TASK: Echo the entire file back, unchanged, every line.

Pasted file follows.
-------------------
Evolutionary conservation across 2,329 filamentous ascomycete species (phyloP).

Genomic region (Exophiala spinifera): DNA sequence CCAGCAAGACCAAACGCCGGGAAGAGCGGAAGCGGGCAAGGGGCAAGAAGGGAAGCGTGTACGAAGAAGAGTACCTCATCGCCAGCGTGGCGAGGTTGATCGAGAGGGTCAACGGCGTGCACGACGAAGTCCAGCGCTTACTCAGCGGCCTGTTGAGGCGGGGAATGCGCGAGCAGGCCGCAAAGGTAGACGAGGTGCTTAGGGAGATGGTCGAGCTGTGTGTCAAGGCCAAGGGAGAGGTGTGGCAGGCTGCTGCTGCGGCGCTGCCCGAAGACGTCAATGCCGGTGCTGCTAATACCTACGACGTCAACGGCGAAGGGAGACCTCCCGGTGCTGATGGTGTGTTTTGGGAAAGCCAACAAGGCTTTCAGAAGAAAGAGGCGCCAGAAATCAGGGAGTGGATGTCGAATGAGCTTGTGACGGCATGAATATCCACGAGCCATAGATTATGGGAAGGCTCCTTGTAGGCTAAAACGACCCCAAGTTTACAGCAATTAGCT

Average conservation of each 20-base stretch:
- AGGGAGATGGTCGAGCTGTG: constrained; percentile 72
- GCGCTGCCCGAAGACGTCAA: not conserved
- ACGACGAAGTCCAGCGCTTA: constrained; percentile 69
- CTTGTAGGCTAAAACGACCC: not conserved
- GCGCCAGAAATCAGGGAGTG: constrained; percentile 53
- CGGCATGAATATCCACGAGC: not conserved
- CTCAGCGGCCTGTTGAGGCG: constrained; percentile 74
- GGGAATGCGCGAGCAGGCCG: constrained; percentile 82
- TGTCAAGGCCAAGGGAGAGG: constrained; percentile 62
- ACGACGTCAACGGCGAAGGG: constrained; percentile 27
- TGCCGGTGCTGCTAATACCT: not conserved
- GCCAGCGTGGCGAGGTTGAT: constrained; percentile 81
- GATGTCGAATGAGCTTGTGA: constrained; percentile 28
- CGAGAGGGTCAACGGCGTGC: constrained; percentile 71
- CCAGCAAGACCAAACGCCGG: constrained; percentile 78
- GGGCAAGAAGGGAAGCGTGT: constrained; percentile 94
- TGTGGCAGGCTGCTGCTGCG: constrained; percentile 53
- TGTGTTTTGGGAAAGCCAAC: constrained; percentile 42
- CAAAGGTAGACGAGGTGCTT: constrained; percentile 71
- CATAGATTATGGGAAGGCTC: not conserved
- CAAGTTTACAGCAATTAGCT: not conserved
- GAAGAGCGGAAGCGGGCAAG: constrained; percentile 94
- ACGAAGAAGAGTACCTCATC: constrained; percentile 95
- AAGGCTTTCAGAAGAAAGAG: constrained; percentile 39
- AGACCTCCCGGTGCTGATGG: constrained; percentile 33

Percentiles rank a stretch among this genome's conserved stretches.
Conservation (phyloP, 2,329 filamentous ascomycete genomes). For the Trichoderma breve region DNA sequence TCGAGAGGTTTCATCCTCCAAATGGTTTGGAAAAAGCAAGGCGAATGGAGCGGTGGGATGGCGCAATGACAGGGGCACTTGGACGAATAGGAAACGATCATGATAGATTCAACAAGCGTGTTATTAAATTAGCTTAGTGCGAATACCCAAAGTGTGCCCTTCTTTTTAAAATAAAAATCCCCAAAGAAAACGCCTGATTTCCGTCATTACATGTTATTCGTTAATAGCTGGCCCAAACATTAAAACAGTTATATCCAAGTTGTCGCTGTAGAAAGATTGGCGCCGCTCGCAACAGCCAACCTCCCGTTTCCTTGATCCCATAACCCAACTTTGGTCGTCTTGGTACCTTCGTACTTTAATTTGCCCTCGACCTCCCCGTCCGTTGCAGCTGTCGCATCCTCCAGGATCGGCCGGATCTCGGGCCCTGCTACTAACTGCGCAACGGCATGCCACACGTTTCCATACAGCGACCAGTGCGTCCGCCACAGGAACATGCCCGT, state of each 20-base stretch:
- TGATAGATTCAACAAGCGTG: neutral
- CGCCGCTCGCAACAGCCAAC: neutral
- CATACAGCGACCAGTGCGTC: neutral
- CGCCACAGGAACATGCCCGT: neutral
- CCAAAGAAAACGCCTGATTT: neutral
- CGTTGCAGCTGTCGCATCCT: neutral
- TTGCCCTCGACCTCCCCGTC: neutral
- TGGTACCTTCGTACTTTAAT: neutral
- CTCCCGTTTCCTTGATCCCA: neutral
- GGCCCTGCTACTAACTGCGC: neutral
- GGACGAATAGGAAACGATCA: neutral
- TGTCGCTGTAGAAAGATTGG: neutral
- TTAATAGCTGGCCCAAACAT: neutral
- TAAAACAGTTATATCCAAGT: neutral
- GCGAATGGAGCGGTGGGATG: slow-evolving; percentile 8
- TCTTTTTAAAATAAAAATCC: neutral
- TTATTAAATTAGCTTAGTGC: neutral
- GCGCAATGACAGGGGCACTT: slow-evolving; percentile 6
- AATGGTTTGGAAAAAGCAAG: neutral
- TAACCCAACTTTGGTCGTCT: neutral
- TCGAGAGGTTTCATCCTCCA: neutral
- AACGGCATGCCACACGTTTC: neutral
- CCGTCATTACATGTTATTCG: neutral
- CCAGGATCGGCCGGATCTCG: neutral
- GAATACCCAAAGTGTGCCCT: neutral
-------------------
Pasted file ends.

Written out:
Evolutionary conservation across 2,329 filamentous ascomycete species (phyloP).

Genomic region (Exophiala spinifera): DNA sequence CCAGCAAGACCAAACGCCGGGAAGAGCGGAAGCGGGCAAGGGGCAAGAAGGGAAGCGTGTACGAAGAAGAGTACCTCATCGCCAGCGTGGCGAGGTTGATCGAGAGGGTCAACGGCGTGCACGACGAAGTCCAGCGCTTACTCAGCGGCCTGTTGAGGCGGGGAATGCGCGAGCAGGCCGCAAAGGTAGACGAGGTGCTTAGGGAGATGGTCGAGCTGTGTGTCAAGGCCAAGGGAGAGGTGTGGCAGGCTGCTGCTGCGGCGCTGCCCGAAGACGTCAATGCCGGTGCTGCTAATACCTACGACGTCAACGGCGAAGGGAGACCTCCCGGTGCTGATGGTGTGTTTTGGGAAAGCCAACAAGGCTTTCAGAAGAAAGAGGCGCCAGAAATCAGGGAGTGGATGTCGAATGAGCTTGTGACGGCATGAATATCCACGAGCCATAGATTATGGGAAGGCTCCTTGTAGGCTAAAACGACCCCAAGTTTACAGCAATTAGCT

Average conservation of each 20-base stretch:
- AGGGAGATGGTCGAGCTGTG: constrained; percentile 72
- GCGCTGCCCGAAGACGTCAA: not conserved
- ACGACGAAGTCCAGCGCTTA: constrained; percentile 69
- CTTGTAGGCTAAAACGACCC: not conserved
- GCGCCAGAAATCAGGGAGTG: constrained; percentile 53
- CGGCATGAATATCCACGAGC: not conserved
- CTCAGCGGCCTGTTGAGGCG: constrained; percentile 74
- GGGAATGCGCGAGCAGGCCG: constrained; percentile 82
- TGTCAAGGCCAAGGGAGAGG: constrained; percentile 62
- ACGACGTCAACGGCGAAGGG: constrained; percentile 27
- TGCCGGTGCTGCTAATACCT: not conserved
- GCCAGCGTGGCGAGGTTGAT: constrained; percentile 81
- GATGTCGAATGAGCTTGTGA: constrained; percentile 28
- CGAGAGGGTCAACGGCGTGC: constrained; percentile 71
- CCAGCAAGACCAAACGCCGG: constrained; percentile 78
- GGGCAAGAAGGGAAGCGTGT: constrained; percentile 94
- TGTGGCAGGCTGCTGCTGCG: constrained; percentile 53
- TGTGTTTTGGGAAAGCCAAC: constrained; percentile 42
- CAAAGGTAGACGAGGTGCTT: constrained; percentile 71
- CATAGATTATGGGAAGGCTC: not conserved
- CAAGTTTACAGCAATTAGCT: not conserved
- GAAGAGCGGAAGCGGGCAAG: constrained; percentile 94
- ACGAAGAAGAGTACCTCATC: constrained; percentile 95
- AAGGCTTTCAGAAGAAAGAG: constrained; percentile 39
- AGACCTCCCGGTGCTGATGG: constrained; percentile 33

Percentiles rank a stretch among this genome's conserved stretches.
Conservation (phyloP, 2,329 filamentous ascomycete genomes). For the Trichoderma breve region DNA sequence TCGAGAGGTTTCATCCTCCAAATGGTTTGGAAAAAGCAAGGCGAATGGAGCGGTGGGATGGCGCAATGACAGGGGCACTTGGACGAATAGGAAACGATCATGATAGATTCAACAAGCGTGTTATTAAATTAGCTTAGTGCGAATACCCAAAGTGTGCCCTTCTTTTTAAAATAAAAATCCCCAAAGAAAACGCCTGATTTCCGTCATTACATGTTATTCGTTAATAGCTGGCCCAAACATTAAAACAGTTATATCCAAGTTGTCGCTGTAGAAAGATTGGCGCCGCTCGCAACAGCCAACCTCCCGTTTCCTTGATCCCATAACCCAACTTTGGTCGTCTTGGTACCTTCGTACTTTAATTTGCCCTCGACCTCCCCGTCCGTTGCAGCTGTCGCATCCTCCAGGATCGGCCGGATCTCGGGCCCTGCTACTAACTGCGCAACGGCATGCCACACGTTTCCATACAGCGACCAGTGCGTCCGCCACAGGAACATGCCCGT, state of each 20-base stretch:
- TGATAGATTCAACAAGCGTG: neutral
- CGCCGCTCGCAACAGCCAAC: neutral
- CATACAGCGACCAGTGCGTC: neutral
- CGCCACAGGAACATGCCCGT: neutral
- CCAAAGAAAACGCCTGATTT: neutral
- CGTTGCAGCTGTCGCATCCT: neutral
- TTGCCCTCGACCTCCCCGTC: neutral
- TGGTACCTTCGTACTTTAAT: neutral
- CTCCCGTTTCCTTGATCCCA: neutral
- GGCCCTGCTACTAACTGCGC: neutral
- GGACGAATAGGAAACGATCA: neutral
- TGTCGCTGTAGAAAGATTGG: neutral
- TTAATAGCTGGCCCAAACAT: neutral
- TAAAACAGTTATATCCAAGT: neutral
- GCGAATGGAGCGGTGGGATG: slow-evolving; percentile 8
- TCTTTTTAAAATAAAAATCC: neutral
- TTATTAAATTAGCTTAGTGC: neutral
- GCGCAATGACAGGGGCACTT: slow-evolving; percentile 6
- AATGGTTTGGAAAAAGCAAG: neutral
- TAACCCAACTTTGGTCGTCT: neutral
- TCGAGAGGTTTCATCCTCCA: neutral
- AACGGCATGCCACACGTTTC: neutral
- CCGTCATTACATGTTATTCG: neutral
- CCAGGATCGGCCGGATCTCG: neutral
- GAATACCCAAAGTGTGCCCT: neutral